The aim of this study is to systematically gather what has been written on the subject and develop a comprehensive understanding of these categories of how health equity can be sought or health inequity can be reduced. Therefore, this scoping review asks the research question: “what conceptual approaches exist in striving for health equity and/or reducing health inequity?” The aim is to develop a list of categorizations with an associated diagram to facilitate understanding.


A scoping review will be undertaken to compile English-language hits from numerous sources, including from the peer-reviewed and grey literatures. This scoping review protocol was developed following the Preferred Reporting Items for Systematic Reviews and Meta-Analyses extension for Scoping Reviews (PRISMA-ScR) [14], PRISMA guidelines for protocols (PRISMA-P) [15], the updated methodological guidance for the conduct of scoping reviews [16], and in consultation with a research librarian with expertise in library science.

Eligibility criteria

Inclusion criteria.

Texts will be included if they meet the inclusion criteria of providing a conceptual category or categories of approaches in striving for health equity and/or seeking to reduce health inequity, such as those discussed in the introduction. In the instance where texts provide both a discussion of a conceptual category or categories and also include an application (e.g., using data) to illustrate, these will be included. Please note, there are no restrictions on study designs (i.e., commentaries are included). Only texts available in English will be included due to resource constraints.

Exclusion criteria.

Texts will be excluded if they do not provide a conceptual category or categories in striving for health equity and/or seeking to reduce health inequity. In other words, if a text discusses health equity generally but does not explicitly discuss a specific approach or approaches in striving for health equity, this would be excluded.

Information sources and search strategy.

The search will be conducted from database inception to date searched in: Ovid MEDLINE, Scopus, PAIS Index (ProQuest), JSTOR, Canadian Public Documents Collection, and the World Health Organization IRIS (Institutional Repository for Information Sharing). This search is further supplemented by a Google Advanced Search to search domains ending in “.org”, “.int”, and “.ca”, with the former two domain endings selected to search intergovernmental and nonprofit organizations’ webpages, and the latter being included due to locating a relevant text and belief that we may find similar documents of relevance under the “.ca” domain ending. Through searching across numerous databases, articles within the medical sciences, public health, public policy, and other disciplines should be retrieved. Similarly, grey literature from both the WHO and others should be pulled through the searches to be conducted in IRIS and Google. Thus, casting a wide net to retrieve articles across numerous disciplines and grey literature from various entities. The proposed database or location of each search, associated rationale, and search strings are provided in S1 File. For example, Scopus will be searched using the following search string: (TITLE-ABS-KEY ("health equit*" OR "health inequit*" OR "health equalit*" OR "health inequalit*") ) AND (TITLE-ABS-KEY ("public polic*" OR "health polic*" OR "social polic*") ) AND (LIMIT-TO (DOCTYPE, "ar") ) AND (LIMIT-TO (LANGUAGE, "English") ).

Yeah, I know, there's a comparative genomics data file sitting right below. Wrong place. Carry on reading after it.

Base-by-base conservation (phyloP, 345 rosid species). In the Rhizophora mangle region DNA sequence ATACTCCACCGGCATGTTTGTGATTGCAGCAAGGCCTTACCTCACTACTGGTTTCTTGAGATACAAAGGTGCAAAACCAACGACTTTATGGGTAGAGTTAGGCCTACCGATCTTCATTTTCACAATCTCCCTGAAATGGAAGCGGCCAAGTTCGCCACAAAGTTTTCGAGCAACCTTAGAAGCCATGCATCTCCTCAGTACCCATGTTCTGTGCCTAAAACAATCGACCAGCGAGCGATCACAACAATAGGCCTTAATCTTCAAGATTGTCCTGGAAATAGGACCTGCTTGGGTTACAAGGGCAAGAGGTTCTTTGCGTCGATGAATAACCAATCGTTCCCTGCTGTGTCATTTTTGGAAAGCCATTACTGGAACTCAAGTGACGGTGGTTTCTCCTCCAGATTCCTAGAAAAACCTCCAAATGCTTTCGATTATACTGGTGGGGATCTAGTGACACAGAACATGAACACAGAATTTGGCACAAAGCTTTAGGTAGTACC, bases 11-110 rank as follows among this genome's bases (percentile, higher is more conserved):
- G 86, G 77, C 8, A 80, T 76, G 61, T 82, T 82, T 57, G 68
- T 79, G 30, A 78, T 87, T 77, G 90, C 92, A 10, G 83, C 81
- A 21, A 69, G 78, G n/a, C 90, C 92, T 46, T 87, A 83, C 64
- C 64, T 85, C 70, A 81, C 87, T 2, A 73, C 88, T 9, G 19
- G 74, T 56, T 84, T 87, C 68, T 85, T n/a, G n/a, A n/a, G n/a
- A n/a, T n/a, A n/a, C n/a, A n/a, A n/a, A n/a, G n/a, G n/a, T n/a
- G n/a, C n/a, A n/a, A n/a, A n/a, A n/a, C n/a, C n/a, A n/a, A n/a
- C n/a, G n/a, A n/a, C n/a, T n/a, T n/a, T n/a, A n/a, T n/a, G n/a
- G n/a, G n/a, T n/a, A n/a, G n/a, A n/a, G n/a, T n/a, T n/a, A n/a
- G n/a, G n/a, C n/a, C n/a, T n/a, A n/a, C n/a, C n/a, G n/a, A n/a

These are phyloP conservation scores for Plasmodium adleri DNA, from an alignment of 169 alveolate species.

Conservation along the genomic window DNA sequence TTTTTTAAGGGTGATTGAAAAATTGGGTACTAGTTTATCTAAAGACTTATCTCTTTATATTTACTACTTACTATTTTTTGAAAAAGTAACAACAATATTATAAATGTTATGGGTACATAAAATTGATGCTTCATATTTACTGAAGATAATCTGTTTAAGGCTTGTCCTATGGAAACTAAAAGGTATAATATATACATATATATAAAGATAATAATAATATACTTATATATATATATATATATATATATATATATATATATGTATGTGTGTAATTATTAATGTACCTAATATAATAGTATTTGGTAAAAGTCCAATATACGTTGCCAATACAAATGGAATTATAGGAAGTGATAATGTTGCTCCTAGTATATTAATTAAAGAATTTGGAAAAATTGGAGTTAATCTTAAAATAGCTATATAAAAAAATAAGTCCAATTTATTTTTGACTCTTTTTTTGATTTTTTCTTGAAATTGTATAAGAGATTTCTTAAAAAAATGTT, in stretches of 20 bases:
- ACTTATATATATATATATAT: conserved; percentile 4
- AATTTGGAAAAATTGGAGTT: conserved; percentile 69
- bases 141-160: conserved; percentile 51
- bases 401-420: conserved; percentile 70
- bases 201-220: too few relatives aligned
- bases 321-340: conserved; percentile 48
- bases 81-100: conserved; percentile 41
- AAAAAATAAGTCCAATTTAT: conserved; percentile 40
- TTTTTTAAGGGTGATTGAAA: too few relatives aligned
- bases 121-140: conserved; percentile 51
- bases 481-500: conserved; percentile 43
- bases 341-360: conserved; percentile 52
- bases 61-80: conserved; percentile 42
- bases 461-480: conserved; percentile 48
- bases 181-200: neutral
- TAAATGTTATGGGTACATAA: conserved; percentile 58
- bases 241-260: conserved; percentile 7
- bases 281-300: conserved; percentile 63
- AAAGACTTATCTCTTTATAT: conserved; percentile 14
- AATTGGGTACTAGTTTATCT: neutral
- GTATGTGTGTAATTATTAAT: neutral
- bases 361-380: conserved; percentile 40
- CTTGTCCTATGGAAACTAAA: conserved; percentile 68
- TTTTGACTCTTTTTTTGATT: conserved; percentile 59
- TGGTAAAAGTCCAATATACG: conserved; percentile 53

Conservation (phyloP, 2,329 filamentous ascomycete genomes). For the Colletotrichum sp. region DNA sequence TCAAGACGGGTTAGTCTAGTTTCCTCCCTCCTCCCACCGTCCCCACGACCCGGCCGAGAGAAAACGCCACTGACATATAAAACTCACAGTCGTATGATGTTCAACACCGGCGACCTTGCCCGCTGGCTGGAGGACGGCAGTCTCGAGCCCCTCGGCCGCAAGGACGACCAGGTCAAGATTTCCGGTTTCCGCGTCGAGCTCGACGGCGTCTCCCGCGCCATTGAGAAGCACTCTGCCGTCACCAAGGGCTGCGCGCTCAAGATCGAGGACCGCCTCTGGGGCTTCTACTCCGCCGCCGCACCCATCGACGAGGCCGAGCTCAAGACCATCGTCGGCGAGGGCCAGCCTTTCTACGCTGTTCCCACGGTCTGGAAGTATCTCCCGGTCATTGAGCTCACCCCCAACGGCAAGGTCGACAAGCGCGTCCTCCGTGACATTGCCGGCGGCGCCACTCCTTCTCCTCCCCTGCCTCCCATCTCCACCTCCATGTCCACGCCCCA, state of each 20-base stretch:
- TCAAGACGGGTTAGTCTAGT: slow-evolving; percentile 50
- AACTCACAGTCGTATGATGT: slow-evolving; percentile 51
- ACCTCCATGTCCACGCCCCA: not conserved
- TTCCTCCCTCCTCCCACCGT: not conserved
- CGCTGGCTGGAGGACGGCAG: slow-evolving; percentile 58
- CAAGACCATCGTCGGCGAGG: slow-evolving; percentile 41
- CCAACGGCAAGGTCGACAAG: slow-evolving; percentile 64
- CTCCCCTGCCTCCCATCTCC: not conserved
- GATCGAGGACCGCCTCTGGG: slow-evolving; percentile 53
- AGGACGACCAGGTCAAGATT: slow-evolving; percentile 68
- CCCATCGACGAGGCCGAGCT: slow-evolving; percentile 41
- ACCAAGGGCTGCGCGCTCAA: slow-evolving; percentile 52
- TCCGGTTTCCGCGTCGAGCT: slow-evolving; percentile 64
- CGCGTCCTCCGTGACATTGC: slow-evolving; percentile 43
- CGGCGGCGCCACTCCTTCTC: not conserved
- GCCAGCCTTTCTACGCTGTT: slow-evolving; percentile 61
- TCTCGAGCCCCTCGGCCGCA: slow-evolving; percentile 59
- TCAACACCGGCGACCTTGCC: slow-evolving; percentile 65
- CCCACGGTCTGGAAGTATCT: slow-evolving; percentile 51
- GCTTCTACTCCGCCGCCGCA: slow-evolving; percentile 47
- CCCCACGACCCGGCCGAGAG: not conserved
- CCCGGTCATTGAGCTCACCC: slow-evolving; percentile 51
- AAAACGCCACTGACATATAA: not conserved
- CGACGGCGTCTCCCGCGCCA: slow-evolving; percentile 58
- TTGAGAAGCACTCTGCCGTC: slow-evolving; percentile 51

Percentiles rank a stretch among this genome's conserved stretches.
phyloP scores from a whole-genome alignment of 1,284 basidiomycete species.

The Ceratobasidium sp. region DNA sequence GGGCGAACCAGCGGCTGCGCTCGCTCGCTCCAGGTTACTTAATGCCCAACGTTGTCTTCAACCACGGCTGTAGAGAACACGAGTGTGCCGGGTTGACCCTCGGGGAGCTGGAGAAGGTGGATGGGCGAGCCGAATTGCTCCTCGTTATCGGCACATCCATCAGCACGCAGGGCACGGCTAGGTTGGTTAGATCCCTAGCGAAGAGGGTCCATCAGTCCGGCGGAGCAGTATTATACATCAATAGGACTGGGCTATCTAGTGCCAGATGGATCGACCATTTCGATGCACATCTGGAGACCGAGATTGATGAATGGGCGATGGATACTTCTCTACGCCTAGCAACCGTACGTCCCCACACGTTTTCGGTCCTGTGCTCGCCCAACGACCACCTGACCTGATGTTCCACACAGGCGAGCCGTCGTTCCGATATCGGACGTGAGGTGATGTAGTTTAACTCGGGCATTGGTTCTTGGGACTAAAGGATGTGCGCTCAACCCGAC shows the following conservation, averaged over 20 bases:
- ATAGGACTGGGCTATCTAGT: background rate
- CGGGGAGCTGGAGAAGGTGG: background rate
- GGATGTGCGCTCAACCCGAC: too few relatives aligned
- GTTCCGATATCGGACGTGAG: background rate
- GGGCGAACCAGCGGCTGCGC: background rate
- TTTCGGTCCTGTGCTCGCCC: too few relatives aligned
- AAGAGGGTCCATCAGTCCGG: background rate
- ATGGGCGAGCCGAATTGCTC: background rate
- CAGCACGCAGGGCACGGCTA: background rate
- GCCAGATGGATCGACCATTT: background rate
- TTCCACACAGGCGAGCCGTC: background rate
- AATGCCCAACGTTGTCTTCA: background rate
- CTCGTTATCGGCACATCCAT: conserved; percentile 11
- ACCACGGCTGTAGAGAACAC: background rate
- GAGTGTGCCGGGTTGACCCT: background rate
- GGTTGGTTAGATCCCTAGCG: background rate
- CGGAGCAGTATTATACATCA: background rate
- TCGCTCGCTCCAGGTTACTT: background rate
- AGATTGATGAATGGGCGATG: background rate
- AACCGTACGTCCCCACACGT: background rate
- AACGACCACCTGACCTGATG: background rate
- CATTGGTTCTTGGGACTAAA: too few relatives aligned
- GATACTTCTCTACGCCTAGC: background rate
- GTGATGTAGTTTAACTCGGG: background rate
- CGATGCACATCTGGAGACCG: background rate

Study records

Data management.

Extracted hits will be imported into Covidence [17] software, where duplicates will be removed. Given that this is a comprehensive search, the search will span across both the peer-reviewed and grey literatures.

Selection process.